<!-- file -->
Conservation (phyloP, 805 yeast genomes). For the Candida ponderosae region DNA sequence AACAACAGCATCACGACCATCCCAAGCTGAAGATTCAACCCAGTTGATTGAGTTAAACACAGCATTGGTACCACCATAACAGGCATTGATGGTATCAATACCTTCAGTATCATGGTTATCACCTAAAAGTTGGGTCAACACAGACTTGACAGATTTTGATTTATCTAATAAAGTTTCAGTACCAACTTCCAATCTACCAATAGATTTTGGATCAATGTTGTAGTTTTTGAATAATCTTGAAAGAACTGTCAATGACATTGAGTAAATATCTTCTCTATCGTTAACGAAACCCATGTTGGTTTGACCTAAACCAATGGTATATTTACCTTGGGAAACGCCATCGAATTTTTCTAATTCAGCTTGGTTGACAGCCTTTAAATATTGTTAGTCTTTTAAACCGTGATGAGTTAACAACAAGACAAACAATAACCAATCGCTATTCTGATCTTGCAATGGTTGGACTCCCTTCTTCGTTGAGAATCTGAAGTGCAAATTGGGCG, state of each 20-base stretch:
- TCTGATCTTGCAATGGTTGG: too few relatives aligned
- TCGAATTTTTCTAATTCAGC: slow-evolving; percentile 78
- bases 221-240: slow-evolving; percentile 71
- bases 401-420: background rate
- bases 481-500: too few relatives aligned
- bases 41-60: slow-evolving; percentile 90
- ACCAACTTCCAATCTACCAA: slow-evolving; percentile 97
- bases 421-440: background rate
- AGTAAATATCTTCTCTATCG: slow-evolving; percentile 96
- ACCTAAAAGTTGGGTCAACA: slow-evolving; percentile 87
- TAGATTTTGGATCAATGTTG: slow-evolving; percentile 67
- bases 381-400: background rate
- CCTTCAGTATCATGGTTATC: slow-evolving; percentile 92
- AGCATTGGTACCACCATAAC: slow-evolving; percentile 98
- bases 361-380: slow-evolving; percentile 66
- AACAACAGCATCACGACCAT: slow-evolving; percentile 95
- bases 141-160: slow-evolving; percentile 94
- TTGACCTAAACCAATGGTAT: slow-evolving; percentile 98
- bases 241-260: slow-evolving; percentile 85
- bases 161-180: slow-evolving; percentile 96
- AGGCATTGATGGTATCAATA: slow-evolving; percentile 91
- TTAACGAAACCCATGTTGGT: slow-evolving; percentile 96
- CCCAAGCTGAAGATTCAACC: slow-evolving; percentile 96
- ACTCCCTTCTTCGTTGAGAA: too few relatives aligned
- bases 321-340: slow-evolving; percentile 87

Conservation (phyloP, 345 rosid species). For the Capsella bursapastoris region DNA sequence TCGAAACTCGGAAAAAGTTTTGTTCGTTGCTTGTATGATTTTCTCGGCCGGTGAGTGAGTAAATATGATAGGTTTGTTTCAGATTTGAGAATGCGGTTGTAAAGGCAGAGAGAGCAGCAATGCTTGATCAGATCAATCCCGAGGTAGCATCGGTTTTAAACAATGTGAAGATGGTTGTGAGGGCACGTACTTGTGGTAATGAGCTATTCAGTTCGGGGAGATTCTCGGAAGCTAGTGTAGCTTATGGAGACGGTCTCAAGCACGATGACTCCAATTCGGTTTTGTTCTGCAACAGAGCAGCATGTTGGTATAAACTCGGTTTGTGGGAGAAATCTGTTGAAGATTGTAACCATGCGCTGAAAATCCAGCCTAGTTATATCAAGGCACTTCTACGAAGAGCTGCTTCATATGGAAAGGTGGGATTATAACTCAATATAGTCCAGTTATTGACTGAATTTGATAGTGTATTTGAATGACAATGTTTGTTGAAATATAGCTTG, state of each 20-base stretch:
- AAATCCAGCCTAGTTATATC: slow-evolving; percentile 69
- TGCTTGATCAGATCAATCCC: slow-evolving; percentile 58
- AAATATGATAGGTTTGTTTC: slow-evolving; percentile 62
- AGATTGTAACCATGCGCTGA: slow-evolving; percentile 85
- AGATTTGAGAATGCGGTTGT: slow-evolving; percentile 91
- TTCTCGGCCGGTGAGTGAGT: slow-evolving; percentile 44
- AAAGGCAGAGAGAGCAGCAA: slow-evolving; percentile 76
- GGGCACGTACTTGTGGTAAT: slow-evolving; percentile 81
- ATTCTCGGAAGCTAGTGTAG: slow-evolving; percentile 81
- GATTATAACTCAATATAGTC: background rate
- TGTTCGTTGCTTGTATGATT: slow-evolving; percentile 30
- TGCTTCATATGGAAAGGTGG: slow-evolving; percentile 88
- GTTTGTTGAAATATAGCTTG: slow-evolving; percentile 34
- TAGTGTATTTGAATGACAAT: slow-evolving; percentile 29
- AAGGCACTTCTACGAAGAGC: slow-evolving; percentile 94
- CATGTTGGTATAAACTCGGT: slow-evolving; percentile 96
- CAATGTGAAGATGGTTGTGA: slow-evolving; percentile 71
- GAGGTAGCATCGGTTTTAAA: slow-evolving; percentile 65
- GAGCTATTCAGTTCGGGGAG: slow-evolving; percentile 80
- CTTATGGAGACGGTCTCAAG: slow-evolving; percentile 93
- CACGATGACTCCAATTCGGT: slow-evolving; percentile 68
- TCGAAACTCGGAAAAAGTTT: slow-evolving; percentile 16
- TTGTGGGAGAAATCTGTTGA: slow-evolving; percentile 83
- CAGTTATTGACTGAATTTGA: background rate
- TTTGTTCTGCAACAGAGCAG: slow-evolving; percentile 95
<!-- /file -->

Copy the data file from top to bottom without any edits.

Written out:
Conservation (phyloP, 805 yeast genomes). For the Candida ponderosae region DNA sequence AACAACAGCATCACGACCATCCCAAGCTGAAGATTCAACCCAGTTGATTGAGTTAAACACAGCATTGGTACCACCATAACAGGCATTGATGGTATCAATACCTTCAGTATCATGGTTATCACCTAAAAGTTGGGTCAACACAGACTTGACAGATTTTGATTTATCTAATAAAGTTTCAGTACCAACTTCCAATCTACCAATAGATTTTGGATCAATGTTGTAGTTTTTGAATAATCTTGAAAGAACTGTCAATGACATTGAGTAAATATCTTCTCTATCGTTAACGAAACCCATGTTGGTTTGACCTAAACCAATGGTATATTTACCTTGGGAAACGCCATCGAATTTTTCTAATTCAGCTTGGTTGACAGCCTTTAAATATTGTTAGTCTTTTAAACCGTGATGAGTTAACAACAAGACAAACAATAACCAATCGCTATTCTGATCTTGCAATGGTTGGACTCCCTTCTTCGTTGAGAATCTGAAGTGCAAATTGGGCG, state of each 20-base stretch:
- TCTGATCTTGCAATGGTTGG: too few relatives aligned
- TCGAATTTTTCTAATTCAGC: slow-evolving; percentile 78
- bases 221-240: slow-evolving; percentile 71
- bases 401-420: background rate
- bases 481-500: too few relatives aligned
- bases 41-60: slow-evolving; percentile 90
- ACCAACTTCCAATCTACCAA: slow-evolving; percentile 97
- bases 421-440: background rate
- AGTAAATATCTTCTCTATCG: slow-evolving; percentile 96
- ACCTAAAAGTTGGGTCAACA: slow-evolving; percentile 87
- TAGATTTTGGATCAATGTTG: slow-evolving; percentile 67
- bases 381-400: background rate
- CCTTCAGTATCATGGTTATC: slow-evolving; percentile 92
- AGCATTGGTACCACCATAAC: slow-evolving; percentile 98
- bases 361-380: slow-evolving; percentile 66
- AACAACAGCATCACGACCAT: slow-evolving; percentile 95
- bases 141-160: slow-evolving; percentile 94
- TTGACCTAAACCAATGGTAT: slow-evolving; percentile 98
- bases 241-260: slow-evolving; percentile 85
- bases 161-180: slow-evolving; percentile 96
- AGGCATTGATGGTATCAATA: slow-evolving; percentile 91
- TTAACGAAACCCATGTTGGT: slow-evolving; percentile 96
- CCCAAGCTGAAGATTCAACC: slow-evolving; percentile 96
- ACTCCCTTCTTCGTTGAGAA: too few relatives aligned
- bases 321-340: slow-evolving; percentile 87

Conservation (phyloP, 345 rosid species). For the Capsella bursapastoris region DNA sequence TCGAAACTCGGAAAAAGTTTTGTTCGTTGCTTGTATGATTTTCTCGGCCGGTGAGTGAGTAAATATGATAGGTTTGTTTCAGATTTGAGAATGCGGTTGTAAAGGCAGAGAGAGCAGCAATGCTTGATCAGATCAATCCCGAGGTAGCATCGGTTTTAAACAATGTGAAGATGGTTGTGAGGGCACGTACTTGTGGTAATGAGCTATTCAGTTCGGGGAGATTCTCGGAAGCTAGTGTAGCTTATGGAGACGGTCTCAAGCACGATGACTCCAATTCGGTTTTGTTCTGCAACAGAGCAGCATGTTGGTATAAACTCGGTTTGTGGGAGAAATCTGTTGAAGATTGTAACCATGCGCTGAAAATCCAGCCTAGTTATATCAAGGCACTTCTACGAAGAGCTGCTTCATATGGAAAGGTGGGATTATAACTCAATATAGTCCAGTTATTGACTGAATTTGATAGTGTATTTGAATGACAATGTTTGTTGAAATATAGCTTG, state of each 20-base stretch:
- AAATCCAGCCTAGTTATATC: slow-evolving; percentile 69
- TGCTTGATCAGATCAATCCC: slow-evolving; percentile 58
- AAATATGATAGGTTTGTTTC: slow-evolving; percentile 62
- AGATTGTAACCATGCGCTGA: slow-evolving; percentile 85
- AGATTTGAGAATGCGGTTGT: slow-evolving; percentile 91
- TTCTCGGCCGGTGAGTGAGT: slow-evolving; percentile 44
- AAAGGCAGAGAGAGCAGCAA: slow-evolving; percentile 76
- GGGCACGTACTTGTGGTAAT: slow-evolving; percentile 81
- ATTCTCGGAAGCTAGTGTAG: slow-evolving; percentile 81
- GATTATAACTCAATATAGTC: background rate
- TGTTCGTTGCTTGTATGATT: slow-evolving; percentile 30
- TGCTTCATATGGAAAGGTGG: slow-evolving; percentile 88
- GTTTGTTGAAATATAGCTTG: slow-evolving; percentile 34
- TAGTGTATTTGAATGACAAT: slow-evolving; percentile 29
- AAGGCACTTCTACGAAGAGC: slow-evolving; percentile 94
- CATGTTGGTATAAACTCGGT: slow-evolving; percentile 96
- CAATGTGAAGATGGTTGTGA: slow-evolving; percentile 71
- GAGGTAGCATCGGTTTTAAA: slow-evolving; percentile 65
- GAGCTATTCAGTTCGGGGAG: slow-evolving; percentile 80
- CTTATGGAGACGGTCTCAAG: slow-evolving; percentile 93
- CACGATGACTCCAATTCGGT: slow-evolving; percentile 68
- TCGAAACTCGGAAAAAGTTT: slow-evolving; percentile 16
- TTGTGGGAGAAATCTGTTGA: slow-evolving; percentile 83
- CAGTTATTGACTGAATTTGA: background rate
- TTTGTTCTGCAACAGAGCAG: slow-evolving; percentile 95